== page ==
NYT Fires Newly Hired Editorial Member for Friendship With neo-Nazis, Slurs

NYT Fires Newly Hired Editorial Member for Friendship With neo-Nazis, Slurs

Across Twitter, people began pointing out a slew of Norton's tweets from years ago in which she used gay and racial slurs. Mr. Auernheimer now works for The Daily Stormer, a neo-Nazi website.

The controversy comes after a dustup earlier this week over New York Times opinion writer Bari Weiss, who called United States athlete Mirai Nagasu an "immigrant" in a now-deleted tweet.

A publicity photo of Quinn Norton released on Tuesday by the New York Times. "Based on it, we've chose to go our separate ways".

Much of the Twitter controversy centered on Norton's apparent friendships with some neo-Nazis.

Among Norton's questionable statements are a string of tweets from October 2014, in which she billed herself a "friend" of Nazis. "I have never agreed with them, and I've been clear on that".

She also stated in a series of tweets that she "used a variation of offensive language to talk about question of tone". On multiple occasions she also tweeted the n-word. "I'm sorted out for money", she wrote. "Oh, but wait. Um".

In follow-up tweets she denied supporting Auernheimer, and defended her use of slurs.

Norton has since changed her Twitter display name to "Well that was fun", defending her tweets and saying there is "no harm no foul" toward the Times for dropping her.

By 9 p.m. the same day, Norton said on Twitter that she would no longer be working with the Times, the culmination of several hours of intense criticism directed at her over some of her previous writings on the site. It's always made me a better writer and thinker.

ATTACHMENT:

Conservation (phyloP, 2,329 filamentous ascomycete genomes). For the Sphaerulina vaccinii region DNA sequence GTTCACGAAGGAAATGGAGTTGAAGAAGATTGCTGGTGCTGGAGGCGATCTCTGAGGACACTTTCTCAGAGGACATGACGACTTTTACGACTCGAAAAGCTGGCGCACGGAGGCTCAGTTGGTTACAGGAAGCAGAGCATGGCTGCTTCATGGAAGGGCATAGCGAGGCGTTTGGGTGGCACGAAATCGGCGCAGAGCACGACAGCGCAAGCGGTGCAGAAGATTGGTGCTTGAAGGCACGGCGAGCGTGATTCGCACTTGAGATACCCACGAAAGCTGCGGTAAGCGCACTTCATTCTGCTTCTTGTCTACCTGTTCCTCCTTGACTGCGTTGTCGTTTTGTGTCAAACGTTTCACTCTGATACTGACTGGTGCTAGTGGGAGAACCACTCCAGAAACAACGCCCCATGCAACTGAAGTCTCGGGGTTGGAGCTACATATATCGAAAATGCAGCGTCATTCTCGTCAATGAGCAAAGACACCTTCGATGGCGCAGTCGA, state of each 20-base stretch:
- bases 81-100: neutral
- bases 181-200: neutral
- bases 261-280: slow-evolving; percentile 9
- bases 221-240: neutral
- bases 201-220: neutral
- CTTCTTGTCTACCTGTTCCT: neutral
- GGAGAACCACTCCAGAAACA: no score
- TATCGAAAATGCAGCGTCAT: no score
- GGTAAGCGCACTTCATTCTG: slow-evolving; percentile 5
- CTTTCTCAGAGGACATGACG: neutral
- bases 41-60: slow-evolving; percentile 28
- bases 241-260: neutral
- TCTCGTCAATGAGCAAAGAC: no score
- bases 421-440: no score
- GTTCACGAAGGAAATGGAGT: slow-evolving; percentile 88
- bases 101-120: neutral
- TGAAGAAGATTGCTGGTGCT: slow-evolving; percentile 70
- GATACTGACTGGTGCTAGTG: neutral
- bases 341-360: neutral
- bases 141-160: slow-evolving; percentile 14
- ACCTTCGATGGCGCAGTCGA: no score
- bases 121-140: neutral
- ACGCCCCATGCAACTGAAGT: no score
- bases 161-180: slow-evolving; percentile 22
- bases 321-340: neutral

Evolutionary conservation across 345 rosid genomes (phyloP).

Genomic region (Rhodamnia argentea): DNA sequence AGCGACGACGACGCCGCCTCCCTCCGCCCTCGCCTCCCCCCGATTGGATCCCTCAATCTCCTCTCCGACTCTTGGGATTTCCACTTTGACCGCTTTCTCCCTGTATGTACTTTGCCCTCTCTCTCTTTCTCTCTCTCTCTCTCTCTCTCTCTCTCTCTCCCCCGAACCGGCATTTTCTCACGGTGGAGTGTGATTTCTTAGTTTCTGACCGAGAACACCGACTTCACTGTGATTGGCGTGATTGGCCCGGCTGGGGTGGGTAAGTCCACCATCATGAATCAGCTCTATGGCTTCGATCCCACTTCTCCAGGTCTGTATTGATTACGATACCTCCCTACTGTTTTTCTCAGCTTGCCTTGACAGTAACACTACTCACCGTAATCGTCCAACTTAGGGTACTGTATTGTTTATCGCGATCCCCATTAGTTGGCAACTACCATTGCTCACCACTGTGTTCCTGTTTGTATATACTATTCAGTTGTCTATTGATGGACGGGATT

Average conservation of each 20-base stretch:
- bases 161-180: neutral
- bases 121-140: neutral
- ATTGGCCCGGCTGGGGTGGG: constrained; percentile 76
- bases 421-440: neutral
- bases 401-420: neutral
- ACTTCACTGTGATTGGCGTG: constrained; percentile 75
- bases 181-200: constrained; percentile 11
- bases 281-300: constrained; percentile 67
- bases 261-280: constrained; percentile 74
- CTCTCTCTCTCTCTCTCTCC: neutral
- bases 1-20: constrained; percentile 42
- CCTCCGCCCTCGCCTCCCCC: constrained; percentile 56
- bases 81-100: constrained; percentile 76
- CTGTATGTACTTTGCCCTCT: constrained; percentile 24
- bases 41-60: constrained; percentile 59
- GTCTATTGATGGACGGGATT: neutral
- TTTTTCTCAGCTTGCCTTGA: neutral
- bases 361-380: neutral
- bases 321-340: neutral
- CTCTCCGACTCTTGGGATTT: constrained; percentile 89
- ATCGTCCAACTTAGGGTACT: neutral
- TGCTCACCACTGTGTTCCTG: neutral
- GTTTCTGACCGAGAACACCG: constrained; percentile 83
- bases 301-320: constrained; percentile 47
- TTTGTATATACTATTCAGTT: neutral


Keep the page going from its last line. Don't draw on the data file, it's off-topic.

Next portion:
"I have been friends with various neo-Nazis in my time", she tweeted.

One good thing from all this, I have a long list of story ideas I was collecting for the times, and I'm really looking forward to fleshing them out and getting them out into the world. "I wish there had been a way, but ultimately, they need to feel safe with how the net will react to their opinion writers", she posted as part of a chain of messages, one of which asserted that she believes that "all people are redeemable".

Norton, a freelance writer, is best known for her work in Wired, covering hacker culture, Anonymous, and in the Occupy movement.

Outside of Twitter, Norton has also publicized controversial opinions.

In the mean time, between hyperventilating about the unusual twists my life has taken recently, I thought about the idea of this job in terms of what I've wanted to accomplish in my career.

James Bennet, the editorial page editor of The Times, said in a statement: "Despite our review of Quinn Norton's work and our conversations with her previous employers, this was new information to us". She said she initially turned down the idea, as she was living in Luxembourg and had an upcoming surgery. Also, I tried to imply, strongly, I'm kind of weird. As for how weird, well that's for them to discover. "Nevertheless, I talked candidly about my background, my philosophy, and my approach to the topic".

In a blog post about her hiring, she said she was "as surprised as you are".

Norton added: "look, fag, you're going to have to walk a far mile to offend me, and you f**king know that".

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